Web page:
it's coned off down to one lane,
I have coned off the other two lanes.

- What is it? Road works?
- Oh, no, not road works, Frank.

No. It's Doonican!

- Oh, no!
- Oh, yeah!

He's only got to cone off two lanes
so he can sit there in his rocking chair,

singing a profoundly pleasant
relaxing song.

- What a tit!
- I tell you what,

there'd be no holding me back, Frank.
I'd be over there like a shot.

Kick his rocking chair from under him,
smack his head on the hard shoulder,

nut him, and say, "Oi! Doonican! No!

No-one regrets the demise
of your television show more than me,

but your current antiques
are causing a ten-mile tailback!

You are the arsehole
of the Emerald Isle,

you polo-neck-under-a-V-neck-sweatered,
thoroughly pleasant chap!"

I mean, it's the kind of money
these people earn,

they breeds irresponsibility.

- And completely lost touch with reality!
- Animals!

Here, Glad, butter's gone up again.

Ah, what're you watching, Hild?
The shopping channel?

No, Last Tango in Paris!

Oh! Young man!

M, which says 'meh',
and is for "Manchester."

N, which says 'neh',
and is for "Nerys Hughes."

P, which says 'peh',
and is for "Pacemakers",

- as in Gerry and his pacemaker.
- As in...

♪ Ferry cross the Mersey ♪

♪ Cos this land's the place I love ♪

[man on TV] Bum.



[man on TV] Dirty pants.

Dirty pants!

[man on TV] Girls' dirty pants!

Girls' dirty pants!

Oh, I love Hale and Pace!

- What time's Bottom on?
- It ain't on anymore.

It's Newman and Baddiel instead.

- Oh, well, let's watch that, then.
- No, Wayne, it's too intellectual for you.

Will they say "willy" sometimes,
don't they?

No, Wayne, they're from
Cambridge University. They say "pineese."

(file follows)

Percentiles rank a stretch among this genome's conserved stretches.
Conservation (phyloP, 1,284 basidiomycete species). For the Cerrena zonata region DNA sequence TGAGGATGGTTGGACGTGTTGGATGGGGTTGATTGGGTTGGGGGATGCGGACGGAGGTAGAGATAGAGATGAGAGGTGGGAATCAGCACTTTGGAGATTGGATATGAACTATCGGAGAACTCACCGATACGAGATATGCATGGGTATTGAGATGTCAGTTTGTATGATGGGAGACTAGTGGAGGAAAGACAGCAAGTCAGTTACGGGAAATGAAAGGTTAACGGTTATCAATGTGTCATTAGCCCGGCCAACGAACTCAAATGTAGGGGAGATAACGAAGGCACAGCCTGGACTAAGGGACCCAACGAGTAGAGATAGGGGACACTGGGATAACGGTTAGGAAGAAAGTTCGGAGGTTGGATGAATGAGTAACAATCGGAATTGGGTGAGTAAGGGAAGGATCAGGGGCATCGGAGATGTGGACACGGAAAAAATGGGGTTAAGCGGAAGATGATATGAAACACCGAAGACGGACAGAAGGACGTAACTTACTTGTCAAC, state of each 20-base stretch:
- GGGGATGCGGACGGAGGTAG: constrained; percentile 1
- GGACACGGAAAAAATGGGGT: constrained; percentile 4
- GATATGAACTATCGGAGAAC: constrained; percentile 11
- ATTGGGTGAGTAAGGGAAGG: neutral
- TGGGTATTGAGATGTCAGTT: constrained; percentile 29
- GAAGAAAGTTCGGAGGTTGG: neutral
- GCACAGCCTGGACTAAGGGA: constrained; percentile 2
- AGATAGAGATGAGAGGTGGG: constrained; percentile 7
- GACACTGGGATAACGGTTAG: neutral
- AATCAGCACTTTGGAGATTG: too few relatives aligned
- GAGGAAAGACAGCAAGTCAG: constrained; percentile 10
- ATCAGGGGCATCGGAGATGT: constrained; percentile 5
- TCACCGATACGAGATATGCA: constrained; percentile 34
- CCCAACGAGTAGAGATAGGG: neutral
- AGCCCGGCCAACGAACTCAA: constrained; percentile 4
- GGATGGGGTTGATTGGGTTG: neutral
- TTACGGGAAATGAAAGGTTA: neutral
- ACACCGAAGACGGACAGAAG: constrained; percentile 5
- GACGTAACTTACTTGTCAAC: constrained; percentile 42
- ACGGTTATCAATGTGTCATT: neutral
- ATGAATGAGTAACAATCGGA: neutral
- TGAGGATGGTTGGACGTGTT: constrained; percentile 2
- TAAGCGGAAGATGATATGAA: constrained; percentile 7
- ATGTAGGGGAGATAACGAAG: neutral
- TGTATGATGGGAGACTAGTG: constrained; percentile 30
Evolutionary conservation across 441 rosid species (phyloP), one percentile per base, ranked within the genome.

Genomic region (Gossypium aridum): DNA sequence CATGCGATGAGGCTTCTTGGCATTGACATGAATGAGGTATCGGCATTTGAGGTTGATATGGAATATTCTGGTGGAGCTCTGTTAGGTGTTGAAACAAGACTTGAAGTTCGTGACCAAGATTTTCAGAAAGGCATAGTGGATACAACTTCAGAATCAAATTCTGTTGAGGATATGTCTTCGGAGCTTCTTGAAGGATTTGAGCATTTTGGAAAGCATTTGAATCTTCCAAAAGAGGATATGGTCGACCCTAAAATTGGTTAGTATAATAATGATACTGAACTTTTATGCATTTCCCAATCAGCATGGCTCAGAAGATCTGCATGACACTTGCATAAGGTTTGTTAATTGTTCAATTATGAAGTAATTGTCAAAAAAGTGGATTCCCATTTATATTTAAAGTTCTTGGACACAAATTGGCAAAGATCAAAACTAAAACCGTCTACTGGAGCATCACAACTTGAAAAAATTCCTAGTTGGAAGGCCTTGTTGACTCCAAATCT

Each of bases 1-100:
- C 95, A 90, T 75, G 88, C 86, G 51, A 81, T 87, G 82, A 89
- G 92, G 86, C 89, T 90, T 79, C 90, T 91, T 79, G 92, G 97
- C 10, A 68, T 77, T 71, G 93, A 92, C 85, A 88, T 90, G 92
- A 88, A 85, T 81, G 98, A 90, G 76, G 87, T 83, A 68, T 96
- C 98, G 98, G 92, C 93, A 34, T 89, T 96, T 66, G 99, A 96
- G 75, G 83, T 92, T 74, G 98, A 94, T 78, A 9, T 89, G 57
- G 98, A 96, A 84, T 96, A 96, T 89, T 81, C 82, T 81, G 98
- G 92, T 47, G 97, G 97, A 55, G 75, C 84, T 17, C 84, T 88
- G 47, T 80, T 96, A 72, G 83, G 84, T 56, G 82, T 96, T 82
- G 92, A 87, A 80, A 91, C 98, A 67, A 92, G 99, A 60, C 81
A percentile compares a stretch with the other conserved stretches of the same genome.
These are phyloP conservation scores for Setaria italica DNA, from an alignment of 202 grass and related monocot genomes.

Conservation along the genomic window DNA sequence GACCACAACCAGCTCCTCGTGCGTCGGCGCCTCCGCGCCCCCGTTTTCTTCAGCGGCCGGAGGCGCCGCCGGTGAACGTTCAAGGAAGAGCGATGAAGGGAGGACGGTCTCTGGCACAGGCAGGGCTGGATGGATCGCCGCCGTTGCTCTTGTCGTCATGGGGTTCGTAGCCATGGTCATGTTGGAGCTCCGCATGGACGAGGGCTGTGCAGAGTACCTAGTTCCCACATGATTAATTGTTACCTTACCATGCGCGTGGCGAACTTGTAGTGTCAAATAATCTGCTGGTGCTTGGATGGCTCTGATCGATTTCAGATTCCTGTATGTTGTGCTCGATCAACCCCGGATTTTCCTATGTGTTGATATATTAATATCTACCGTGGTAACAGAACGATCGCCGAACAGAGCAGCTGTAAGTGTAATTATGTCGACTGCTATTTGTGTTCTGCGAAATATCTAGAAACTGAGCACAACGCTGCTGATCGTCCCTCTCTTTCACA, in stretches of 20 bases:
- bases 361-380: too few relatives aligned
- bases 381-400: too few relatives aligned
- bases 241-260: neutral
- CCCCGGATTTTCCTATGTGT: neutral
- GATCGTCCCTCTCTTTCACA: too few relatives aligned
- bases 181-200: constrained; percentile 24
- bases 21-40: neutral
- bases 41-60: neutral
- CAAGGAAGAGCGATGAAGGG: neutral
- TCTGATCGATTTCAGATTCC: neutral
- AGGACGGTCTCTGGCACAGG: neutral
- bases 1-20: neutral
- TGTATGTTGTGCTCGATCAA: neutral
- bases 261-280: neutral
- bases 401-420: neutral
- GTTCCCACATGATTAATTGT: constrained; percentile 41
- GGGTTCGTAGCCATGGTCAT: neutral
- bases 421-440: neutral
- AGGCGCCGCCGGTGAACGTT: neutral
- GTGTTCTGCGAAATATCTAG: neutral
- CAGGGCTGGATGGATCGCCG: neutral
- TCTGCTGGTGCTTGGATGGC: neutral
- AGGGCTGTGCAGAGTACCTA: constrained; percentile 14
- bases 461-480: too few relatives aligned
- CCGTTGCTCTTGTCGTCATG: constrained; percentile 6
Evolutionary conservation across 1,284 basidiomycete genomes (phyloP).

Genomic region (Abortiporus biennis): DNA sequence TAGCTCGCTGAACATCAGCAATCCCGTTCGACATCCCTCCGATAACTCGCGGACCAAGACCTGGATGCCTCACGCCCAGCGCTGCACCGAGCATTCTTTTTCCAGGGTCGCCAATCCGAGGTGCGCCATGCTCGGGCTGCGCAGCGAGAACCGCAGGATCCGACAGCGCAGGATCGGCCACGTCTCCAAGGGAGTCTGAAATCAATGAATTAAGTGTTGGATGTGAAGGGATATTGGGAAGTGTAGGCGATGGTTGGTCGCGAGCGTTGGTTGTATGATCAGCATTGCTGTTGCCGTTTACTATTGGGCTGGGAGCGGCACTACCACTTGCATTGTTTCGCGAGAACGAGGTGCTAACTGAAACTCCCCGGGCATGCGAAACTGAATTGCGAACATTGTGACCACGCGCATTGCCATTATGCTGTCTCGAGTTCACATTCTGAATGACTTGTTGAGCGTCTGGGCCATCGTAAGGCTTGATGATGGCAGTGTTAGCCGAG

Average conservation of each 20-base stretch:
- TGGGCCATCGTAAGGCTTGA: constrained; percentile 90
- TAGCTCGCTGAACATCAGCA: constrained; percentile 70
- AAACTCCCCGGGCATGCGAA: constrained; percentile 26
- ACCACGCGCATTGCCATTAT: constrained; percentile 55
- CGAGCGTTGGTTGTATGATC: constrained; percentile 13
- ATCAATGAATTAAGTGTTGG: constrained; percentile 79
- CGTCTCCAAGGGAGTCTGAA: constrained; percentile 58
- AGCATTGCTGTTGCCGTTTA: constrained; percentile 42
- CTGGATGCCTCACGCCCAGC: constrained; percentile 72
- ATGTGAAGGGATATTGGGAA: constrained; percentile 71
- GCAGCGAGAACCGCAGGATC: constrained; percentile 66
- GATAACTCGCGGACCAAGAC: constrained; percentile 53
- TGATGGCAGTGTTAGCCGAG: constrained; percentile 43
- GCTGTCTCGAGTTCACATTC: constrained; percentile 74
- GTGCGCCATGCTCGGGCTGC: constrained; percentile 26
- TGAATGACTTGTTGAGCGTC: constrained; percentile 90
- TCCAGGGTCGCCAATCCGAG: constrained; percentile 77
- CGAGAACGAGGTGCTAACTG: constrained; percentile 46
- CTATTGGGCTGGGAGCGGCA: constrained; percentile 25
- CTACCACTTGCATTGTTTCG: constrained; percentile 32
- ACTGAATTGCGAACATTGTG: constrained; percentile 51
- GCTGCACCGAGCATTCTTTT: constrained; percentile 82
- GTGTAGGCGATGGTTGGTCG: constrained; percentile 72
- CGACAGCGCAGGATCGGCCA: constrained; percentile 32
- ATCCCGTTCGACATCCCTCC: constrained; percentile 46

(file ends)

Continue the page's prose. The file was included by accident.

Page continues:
- Pineese?
- Yeah, it's posh for knob.


- What are you doing?
- I'm turning the television off.

What? Why?

Because every night since
we've got married,

- all we've done is watched television.
- Yeah, so what?

So, tonight, for a change,
I thought we'd have it off!

I don't want to have it off
with you, Waynetta, you stink!

Have the television off!

Oh, why?

'Cause I thought for a change,
we might have a cond-versation.

- A what?
- A cond-versation.

- All right, then. You start.
- Right...

I wonder what the weather
will be like tomorrow.

So do I. Let's turn the telly on
and find out.

No, Wayne! The weather forecast ain't on
for another couple of hours.

Well, let's turn it on now,
lest we forget

to watch and miss the forecast completely.

No, Wayne!

Let's try politics.

What do you think of Blair, then?

I think he's very good on Give Us A Clue.

- Not Lionel Blair, Tony Blair.
- Who's Tony "Blegh?"

He's the leader out of the Labour Party!

- Who's the Labour Party?
- Oh, never mind.

- Let's try art.
- You don't know nothing about art.

- I have a smattering of knowledge.
- All right then, name a painter.

All right...




Dick Van Dyke.

- Let's try literature.
- [groans]

Did you enjoy the last book you read?

Not really, no.

I gave up halfway through.
I found the plot a little complicated.

- Did you, Wayne?
- Yes, I did, Waynetta.

Oh, what a crying shame.

And what was this book?

Spot the Dog.


Art, literature...


- Wayne.
- What?

Turn the telly on.

[man on TV] Pineese!


T, which says 'dey' and is for,
"Dey do dough, don't dey, dough?"

Dey do, dey do!

Y, which says 'yeh',
and is for "Yeh what?"

- Yeh what? Yeh what?
- Yeh what? Yeh what?

Z, which says 'Zee', and if you turn it
on its side, it looks like an N.

Which is next to M.

- Which is for "Mersey."
- As in...

♪ Ferry cross the Mersey ♪

♪ Got teenage kicks
Right through the night ♪

Can I have a party on Saturday?

- Yes, all right.
- Why not? That's so unfair!

Everybody else is allowed a bloody party.

Alex Green's had seven
and he's younger than me!

- Kevin...
- I hate you!

- Kevin.
- What?

- I said yes, you can have a party.
- Muh!

I want a thousand people!

Don't be silly, Kevin!

Well, why did you bloody bother
having me then?

You can have 20.

[groans] Twenty!

- Twenty, or no party at all.
- [groans]

That is so unfair!

- Okay?
- Okay!

- Any breakages and you pay for them.
- Don't shout at me!

Hi, Perry, we're on for Saturday.

Yeah, they were a pushover, stupid prats.
I hate them.

Yeah. Yeah, I hate them.

Yeah, I saw them on Top of the Pops.
I hate them.


Well, I'll go through the list again.

Sarah Owen, Millie Buckle,
Beatrice Wells...

No, not big fat Beatrice!

No, we got to invite her,
or Millie Buckle won't come.

What about Helen Field?